We now perceived, though too late to avail us, that we were to expect no relief from the French; and that, contrary to the agreement they had so lately signed to allow us a sufficient force to protect us from these insults, they tacitly permitted them; for I could plainly perceive the French officers walking about at some distance, discoursing together with apparent unconcern. For the honor of human nature I would hope that this flagrant breach of every sacred law proceeded rather from the savage disposition of the Indians, which I acknowledge it is sometimes almost impossible to control, and which might now unexpectedly have arrived to a pitch not easily to be restrained, than from any premeditated design in the French commander. An unprejudiced observer would, however, be apt to conclude that a body of ten thousand Christian troops, most Christian troops, had it in their power to prevent the massacre from becoming so general. But whatever was the cause from which it arose, the consequences of it were dreadful, and not to be paralleled in modern history.

As the circle in which I stood enclosed by this time was much thinned, and death seemed to be approaching with hasty strides, it was proposed by some of the most resolute to make one vigorous effort, and endeavor to force our way through the savages, the only probable method of preserving our lives that now remained. This, however desperate, was resolved upon, and about twenty of us sprung at once into the midst of them.

In a moment we were separated, and what was the fate of my comrades I could not learn till some months after, when I found that only five or six of them effected their design. Intent only on my own hazardous situation, I endeavored to make my way through my savage enemies in the best manner possible. And I have often been astonished since, when I have recollected with what composure I took, as I did, every necessary step for my preservation. Some I overturned, being at that time young and athletic, and others I passed by, dexterously avoiding their weapons; till at last two very stout chiefs, of the most savage tribes, as I could distinguish by their dress, whose strength I could not resist, laid hold of me by each arm, and began to force me through the crowd.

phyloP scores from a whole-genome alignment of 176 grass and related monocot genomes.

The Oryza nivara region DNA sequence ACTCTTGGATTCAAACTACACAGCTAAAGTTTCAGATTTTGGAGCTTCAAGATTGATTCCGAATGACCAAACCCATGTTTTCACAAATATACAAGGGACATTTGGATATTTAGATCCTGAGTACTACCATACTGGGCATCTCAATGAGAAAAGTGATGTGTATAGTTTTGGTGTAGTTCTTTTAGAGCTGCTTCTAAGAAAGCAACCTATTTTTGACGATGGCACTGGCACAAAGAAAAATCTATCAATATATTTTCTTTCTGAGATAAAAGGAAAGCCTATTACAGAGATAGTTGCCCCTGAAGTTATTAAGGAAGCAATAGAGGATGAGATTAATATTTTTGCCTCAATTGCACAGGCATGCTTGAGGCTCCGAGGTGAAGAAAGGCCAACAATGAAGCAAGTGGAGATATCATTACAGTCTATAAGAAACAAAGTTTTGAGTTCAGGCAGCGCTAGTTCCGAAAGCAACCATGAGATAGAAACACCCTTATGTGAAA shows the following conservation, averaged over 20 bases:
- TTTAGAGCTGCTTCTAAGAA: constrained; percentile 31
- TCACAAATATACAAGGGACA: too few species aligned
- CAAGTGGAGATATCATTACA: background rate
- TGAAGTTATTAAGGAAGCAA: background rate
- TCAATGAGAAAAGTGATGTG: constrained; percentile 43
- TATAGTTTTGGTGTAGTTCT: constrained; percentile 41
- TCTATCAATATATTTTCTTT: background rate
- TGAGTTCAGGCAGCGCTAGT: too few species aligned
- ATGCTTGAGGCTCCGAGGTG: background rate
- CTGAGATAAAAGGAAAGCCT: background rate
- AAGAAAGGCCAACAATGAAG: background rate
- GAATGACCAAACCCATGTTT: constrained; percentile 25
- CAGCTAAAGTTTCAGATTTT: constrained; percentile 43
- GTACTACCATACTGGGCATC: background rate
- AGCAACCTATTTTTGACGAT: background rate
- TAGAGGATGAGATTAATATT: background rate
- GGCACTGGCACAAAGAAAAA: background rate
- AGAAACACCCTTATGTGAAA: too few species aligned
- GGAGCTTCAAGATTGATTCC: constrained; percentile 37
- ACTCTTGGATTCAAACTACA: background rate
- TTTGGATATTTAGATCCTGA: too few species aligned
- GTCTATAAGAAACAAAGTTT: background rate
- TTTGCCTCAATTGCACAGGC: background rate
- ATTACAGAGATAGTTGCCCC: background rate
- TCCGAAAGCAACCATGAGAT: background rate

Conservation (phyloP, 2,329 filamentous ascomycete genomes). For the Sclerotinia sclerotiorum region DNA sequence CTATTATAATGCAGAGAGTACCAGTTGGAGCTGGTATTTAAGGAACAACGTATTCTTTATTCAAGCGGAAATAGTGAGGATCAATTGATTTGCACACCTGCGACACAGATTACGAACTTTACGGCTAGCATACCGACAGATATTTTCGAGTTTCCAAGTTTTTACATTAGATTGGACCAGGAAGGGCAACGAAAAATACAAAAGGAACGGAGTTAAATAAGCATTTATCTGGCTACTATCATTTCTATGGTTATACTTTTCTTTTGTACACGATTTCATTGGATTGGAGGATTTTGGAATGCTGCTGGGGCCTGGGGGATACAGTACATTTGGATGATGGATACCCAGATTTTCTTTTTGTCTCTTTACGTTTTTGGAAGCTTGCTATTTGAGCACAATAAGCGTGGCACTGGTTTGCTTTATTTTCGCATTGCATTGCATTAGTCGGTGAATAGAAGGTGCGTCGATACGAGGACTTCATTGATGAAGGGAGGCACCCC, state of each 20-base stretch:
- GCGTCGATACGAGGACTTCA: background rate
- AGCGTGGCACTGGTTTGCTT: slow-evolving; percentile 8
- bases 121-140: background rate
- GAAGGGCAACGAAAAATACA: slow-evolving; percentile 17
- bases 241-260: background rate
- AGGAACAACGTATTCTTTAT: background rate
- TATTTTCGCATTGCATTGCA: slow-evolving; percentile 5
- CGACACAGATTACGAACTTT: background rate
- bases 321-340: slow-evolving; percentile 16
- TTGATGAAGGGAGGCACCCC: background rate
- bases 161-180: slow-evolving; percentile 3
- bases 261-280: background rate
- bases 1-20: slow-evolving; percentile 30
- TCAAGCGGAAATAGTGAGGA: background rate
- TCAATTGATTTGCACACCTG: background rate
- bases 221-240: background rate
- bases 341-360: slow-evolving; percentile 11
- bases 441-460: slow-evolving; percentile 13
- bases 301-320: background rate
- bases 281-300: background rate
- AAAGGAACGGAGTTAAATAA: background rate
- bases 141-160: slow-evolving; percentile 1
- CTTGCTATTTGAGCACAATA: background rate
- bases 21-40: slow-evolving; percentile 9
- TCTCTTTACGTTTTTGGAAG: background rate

I now resigned myself to my fate, not doubting but that they intended to despatch me, and then to satiate their vengeance with my blood, as I found they were hurrying me towards a retired swamp that lay at some distance. But before we had got many yards, an English gentleman of some distinction, as I could discover by his breeches, the only covering he had on, which were of fine scarlet velvet, rushed close by us. One of the Indians instantly relinquished his hold, and, springing on this new object, endeavored to seize him as his prey; but the gentleman, being strong, threw him on the ground, and would probably have got away, had not he who held my other arm quitted me to assist his brother. I seized the opportunity, and hastened away to join another party of English troops that were yet unbroken, and stood in a body at some distance. But before I had taken many steps I hastily cast my eye towards the gentleman, and saw the Indian’s tomahawk gash into his back, and heard him utter his last groan; this added both to my speed and desperation.